JS Basics: All about ‘This’ keyword.

Hi folks,

This keyword has always been a topic of confusion for most of the developers and I can say I was always one of them! After doing a good reading on this part, I thought of sharing my understanding with others as well.

The basic function of `this` keyword is to store the current execution context of the program. In simple words, it refers to the object that is executing the current function. As it stores the current execution context, it starts getting confusing because its value will vary based on execution of the function (function’s execution context) and on strict or non-strict mode.

In this article I have divided `this` keyword into different use cases. Let’s go through it one by one and understand `this` in a better way possible.

- If this is called in a global scope, it will always refer to the window object in both strict and non-strict mode.
For e.g.

```
let x;
function printX() {
//some code for function
}
console.log(this);
// As this is called in global scope, it will always point to the window object.
```

- If `this` is called in a function which is a part of object, it will refer to that object. This will remain same for strict mode.

```
let obj = {
x: 10,
y: 20,
add: function() {
console.log(this.x + this.y)
// This here will point to the obj object
here, as function add is a method of object
obj.
}
}
obj.add()
// It will print 30, as x and y are taken from the obj object.
```

- If `this` is called from a regular function, it will always refer to a global object i.e window object. But in case of strict mode, if the value of this is not defined, it will return `undefined`.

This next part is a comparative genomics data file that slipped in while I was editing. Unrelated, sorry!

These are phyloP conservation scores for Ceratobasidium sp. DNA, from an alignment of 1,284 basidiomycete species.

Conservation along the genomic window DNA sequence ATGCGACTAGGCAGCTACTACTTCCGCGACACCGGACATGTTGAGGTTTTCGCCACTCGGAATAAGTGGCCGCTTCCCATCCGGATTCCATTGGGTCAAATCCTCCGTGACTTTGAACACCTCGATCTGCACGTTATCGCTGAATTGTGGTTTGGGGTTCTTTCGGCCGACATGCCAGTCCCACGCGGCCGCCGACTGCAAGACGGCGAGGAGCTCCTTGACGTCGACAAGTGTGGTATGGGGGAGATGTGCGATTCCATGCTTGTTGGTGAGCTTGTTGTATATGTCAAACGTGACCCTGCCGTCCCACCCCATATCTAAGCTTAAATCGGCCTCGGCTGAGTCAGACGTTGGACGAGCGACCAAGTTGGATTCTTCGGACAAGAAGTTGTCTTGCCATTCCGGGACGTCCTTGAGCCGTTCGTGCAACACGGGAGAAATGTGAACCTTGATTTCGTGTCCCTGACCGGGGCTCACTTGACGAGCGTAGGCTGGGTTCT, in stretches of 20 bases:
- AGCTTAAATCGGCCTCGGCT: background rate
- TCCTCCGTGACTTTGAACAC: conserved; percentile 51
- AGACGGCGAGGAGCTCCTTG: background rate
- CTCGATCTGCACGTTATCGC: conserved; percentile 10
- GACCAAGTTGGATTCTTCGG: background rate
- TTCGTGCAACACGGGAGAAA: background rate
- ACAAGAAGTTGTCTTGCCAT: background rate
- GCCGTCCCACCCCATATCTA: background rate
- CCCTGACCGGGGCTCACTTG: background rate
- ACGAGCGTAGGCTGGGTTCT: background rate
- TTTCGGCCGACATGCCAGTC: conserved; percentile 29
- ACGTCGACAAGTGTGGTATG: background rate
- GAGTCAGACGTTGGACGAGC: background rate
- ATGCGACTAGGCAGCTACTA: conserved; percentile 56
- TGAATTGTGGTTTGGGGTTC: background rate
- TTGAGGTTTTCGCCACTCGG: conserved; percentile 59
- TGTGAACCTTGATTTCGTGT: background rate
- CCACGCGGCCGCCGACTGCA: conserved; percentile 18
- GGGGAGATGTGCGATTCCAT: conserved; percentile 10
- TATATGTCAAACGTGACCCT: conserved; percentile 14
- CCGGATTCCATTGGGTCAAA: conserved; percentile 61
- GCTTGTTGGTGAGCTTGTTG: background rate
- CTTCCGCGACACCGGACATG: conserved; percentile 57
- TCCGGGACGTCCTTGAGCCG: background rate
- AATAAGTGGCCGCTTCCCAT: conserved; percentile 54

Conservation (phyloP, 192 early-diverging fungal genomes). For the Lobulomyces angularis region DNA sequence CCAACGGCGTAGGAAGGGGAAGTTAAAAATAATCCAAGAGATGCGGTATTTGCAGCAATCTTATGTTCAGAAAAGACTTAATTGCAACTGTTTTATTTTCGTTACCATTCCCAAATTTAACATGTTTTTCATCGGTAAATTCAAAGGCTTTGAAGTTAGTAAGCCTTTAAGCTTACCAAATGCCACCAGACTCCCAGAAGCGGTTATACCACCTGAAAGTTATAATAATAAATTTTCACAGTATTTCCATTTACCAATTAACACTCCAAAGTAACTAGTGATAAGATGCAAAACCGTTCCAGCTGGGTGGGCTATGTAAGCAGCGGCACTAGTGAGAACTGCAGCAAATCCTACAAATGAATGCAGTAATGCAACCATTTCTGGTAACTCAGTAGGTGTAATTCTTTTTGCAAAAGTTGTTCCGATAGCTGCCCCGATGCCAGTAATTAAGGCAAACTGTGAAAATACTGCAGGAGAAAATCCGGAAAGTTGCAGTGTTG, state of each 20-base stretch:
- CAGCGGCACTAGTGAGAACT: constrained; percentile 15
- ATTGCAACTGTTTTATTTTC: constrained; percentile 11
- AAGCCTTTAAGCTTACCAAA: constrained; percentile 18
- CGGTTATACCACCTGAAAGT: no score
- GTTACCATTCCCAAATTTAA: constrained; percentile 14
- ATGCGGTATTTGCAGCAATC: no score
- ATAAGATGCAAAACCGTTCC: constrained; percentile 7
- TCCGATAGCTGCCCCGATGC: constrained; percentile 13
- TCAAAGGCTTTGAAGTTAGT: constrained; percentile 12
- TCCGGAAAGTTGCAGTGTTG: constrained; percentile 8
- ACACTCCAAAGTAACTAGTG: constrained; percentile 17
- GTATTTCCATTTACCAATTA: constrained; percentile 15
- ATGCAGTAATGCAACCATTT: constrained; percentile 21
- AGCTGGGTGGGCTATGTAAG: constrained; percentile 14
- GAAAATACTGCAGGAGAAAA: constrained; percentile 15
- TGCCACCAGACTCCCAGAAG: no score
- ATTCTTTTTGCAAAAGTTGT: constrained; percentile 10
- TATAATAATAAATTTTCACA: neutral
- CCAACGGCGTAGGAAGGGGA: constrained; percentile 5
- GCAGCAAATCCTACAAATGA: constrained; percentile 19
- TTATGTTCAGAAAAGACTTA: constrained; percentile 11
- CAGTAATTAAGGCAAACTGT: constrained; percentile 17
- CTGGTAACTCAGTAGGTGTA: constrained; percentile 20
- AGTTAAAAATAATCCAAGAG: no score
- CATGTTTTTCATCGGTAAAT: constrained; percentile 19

You can learn more about the javascript `strict` mode from my [previous article](https://dev.to/ms_yogii/js-basics-understanding-strict-mode-370e)

```
function y() {
console.log(this)
}
y();
// As program is not running in strict mode and this is a regular function, this will refer to the window object
```

- If `this` is called from a constructor function, it will refer to its outer function for normal function and to window object for arrow functions. It will not be the case in strict mode, it will be `undefined`, as `this` keyword will work same in functional as well as class component.

```
function y(title) {
this.title = title;
console.log(‘y:’, this);
function x() {
console.log(‘x’, this);
// This will refer to window object as it is
called from regular function and this is
not set
}
let z = () => {
console.log(‘z:’, this);
// This will refer to this object inside y as
at the time of creation of arrow function z,
this was already set to function y.
};
x();
z();
}
// Here, this will return {title: ok}, as this is defined. If it is not defined it will return window object
let p = new y(‘ok’);
// Here, when a new operator is used, it will create a blank object {} as a scope and this keyword will start referring to that new blank object.

```

- If you are using call, apply or bind methods to attach the scope of `this` keyword, then the object on which the methods are attached or bound, this will refer to them.

```
let obj1 = {
x: 10,
printX: function() {
console.log(this.x)
}
}

let obj2 = {
x: 20
}

obj1.printX.call(obj2)
// here, due to call method, this inside the printX() method will refer to the obj2 object.
```

- If you are using this inside arrow function, it will refer its outer scope at the time of arrow function creation

```
this.x = 10;
let y = () => {
console.log(this)
// this will refer to {x: 10} as it was the outer scope at the time of creation of this arrow function
};
y();
```

That’s all about `this` keyword. There is one more [article](https://codeburst.io/the-simple-rules-to-this-in-javascript-35d97f31bde3) on this topic which has the cleanest ever explanation about `this`, do check that out.

I have tried covering all the possible use cases for this keyword. If you encounter any further use-cases do share them in comments. I would love your comments/feedback about the article as well.

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